ILO Database: Use of International Law by Domestic Courts

Free online resource from the International Labour Organization:

Use of International Law by Domestic Courts

http://compendium.itcilo.org/

From the Web site’s description:

Use of International Law by Domestic Courts contains a compendium of court decisions in which domestic courts have relied on elements of international law to resolve the cases brought before them]. The compendium is composed mainly of cases falling within the province of labour law but also comprises decisions concerning basic human rights more generally. The decisions are presented in the form of summaries underlining how international law was used in each specific case. At the end of each summary, the full text of the decision is available in the original language.

Each decision is classified according to the following four sets of criteria:

country of origin of the decision

main subject on which international law was referred to

role of international law

type of international instruments used in the decision

Whenever the legal system of the countries included in the compendium stipulates how international law is to be incorporated into national law or the authority to be attributed to it, the decisions of the country in question are preceded by an insert citing the relevant provisions.

Decisions can be accessed through three indexes: by country, by subject and according to the role of international law.

And finally, the compendium is complemented by a library that contains: the texts of ILO Conventions and Recommendations, as well as the texts of other international instruments referred to in the compendium; the work and documents of the international supervisory bodies; and a selection of publications.

Chinese Labor Legislation in English

China Labor Watch, a New York based NGO, posts English language translations of Chinese labor and employment statutes and regulations, as well as the constitution and some local Shanghai regulations. These are unofficial versions.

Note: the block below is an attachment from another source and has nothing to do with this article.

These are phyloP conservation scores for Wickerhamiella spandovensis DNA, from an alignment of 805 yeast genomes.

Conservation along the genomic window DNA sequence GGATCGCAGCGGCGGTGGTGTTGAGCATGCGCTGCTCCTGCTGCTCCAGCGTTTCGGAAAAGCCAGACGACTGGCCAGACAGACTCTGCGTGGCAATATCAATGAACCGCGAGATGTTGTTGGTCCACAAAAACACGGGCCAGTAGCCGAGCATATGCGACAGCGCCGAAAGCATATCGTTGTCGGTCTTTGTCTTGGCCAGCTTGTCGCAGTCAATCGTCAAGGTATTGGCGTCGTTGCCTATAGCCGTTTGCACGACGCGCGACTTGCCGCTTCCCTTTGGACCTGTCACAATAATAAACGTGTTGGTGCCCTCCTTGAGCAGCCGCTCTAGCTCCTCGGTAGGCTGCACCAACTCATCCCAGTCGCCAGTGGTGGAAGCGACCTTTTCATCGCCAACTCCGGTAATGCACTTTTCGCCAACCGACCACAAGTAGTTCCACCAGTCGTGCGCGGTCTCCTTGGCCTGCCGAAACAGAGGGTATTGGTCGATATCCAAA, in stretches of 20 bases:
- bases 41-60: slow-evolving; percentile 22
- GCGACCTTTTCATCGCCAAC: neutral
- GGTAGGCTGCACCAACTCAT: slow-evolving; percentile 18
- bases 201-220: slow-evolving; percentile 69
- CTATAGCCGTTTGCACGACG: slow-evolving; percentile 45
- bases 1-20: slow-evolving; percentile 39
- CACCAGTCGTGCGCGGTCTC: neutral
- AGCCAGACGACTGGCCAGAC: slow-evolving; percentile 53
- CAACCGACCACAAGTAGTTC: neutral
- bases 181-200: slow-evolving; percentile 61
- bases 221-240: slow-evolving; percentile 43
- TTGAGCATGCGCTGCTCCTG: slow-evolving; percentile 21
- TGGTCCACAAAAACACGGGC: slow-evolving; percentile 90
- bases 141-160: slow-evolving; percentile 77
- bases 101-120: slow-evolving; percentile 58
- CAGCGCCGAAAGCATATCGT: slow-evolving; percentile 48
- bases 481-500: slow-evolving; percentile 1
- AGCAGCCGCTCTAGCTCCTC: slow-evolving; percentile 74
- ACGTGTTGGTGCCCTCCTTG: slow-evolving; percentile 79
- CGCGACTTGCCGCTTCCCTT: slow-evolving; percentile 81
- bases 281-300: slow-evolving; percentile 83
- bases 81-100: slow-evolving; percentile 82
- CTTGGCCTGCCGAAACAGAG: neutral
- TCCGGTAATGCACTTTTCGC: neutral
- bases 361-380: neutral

Examples of statutes and rules available:

Trade Union Law

Labor Law

Law of Assemblies, Processions and Demonstrations

Regulations of the Compositionof Gross Wage

China Labor Watch

http://www.chinalaborwatch.org/index.htm

click on the “Labor Law” icon.

New journal: European Labour Law Journal

Intersentia Publishing will release the inaugural voluem of European Labour Law Journal later in 2009. No word on subscription price yet. The first issue will publish papers presented at the Future of Labour Law in Europe Conference in June, 2009.

European Labour Law Journal  http://www.intersentia.com/upload/aankondiging%20ELLJ.pdf

About the European Labour Law Journal

The European Labour Law Journal is set to increase and foster the debate on the future of labour law in Europe and to increase the knowledge of labour law.

It aims to better define the role of labour law in Europe and in light of a European Social Model which can provide solutions for the challenges facing the EU and its Member States, requiring a good combination of economic market performance and quality of life, good work and social justice.

In order to contribute to this, the Journal is set to study European labour law in its national, EU and international contexts. Current and future developments in Europe and the world necessitate a fundamental investigation of labour law in the EU and its Member States, and of the basic principles of labour law in Europe.

The Journal fills an existing gap in the academic community. Although there are many national and some internationally oriented labour law journals, none of them specifically addresses the EU as a central focus of attention, including developments of labour law in the EU at the level of the Member States.

Concept

The European Labour Law Journal aims to be a leading academic journal in the area of European labour law and social policy. European labour law is viewed in a wide sense. It includes labour law at the European Union level as well as labour law in the Member States. It also pays attention to developments of labour law at a more global level and its relevance for the EU and its Member States. These various levels are seen as intrinsically connected and mutually interdependent.

The scope of the Journal is confined with:

 

EU labour law and social policy taken in its internal and external dimension;

 

The interaction between EU labour law and Member States’ labour law, including relevant national developments of labour law;

 

Developments of labour law in doctrine and policy at a global level and their relevance for labour law in Europe;

 

Cross-disciplinary developments relating to social policy and industrial relations and their relevance for labour law in Europe.

Attention is paid to developments at the level of policy, legislation, case law as well as academic doctrine.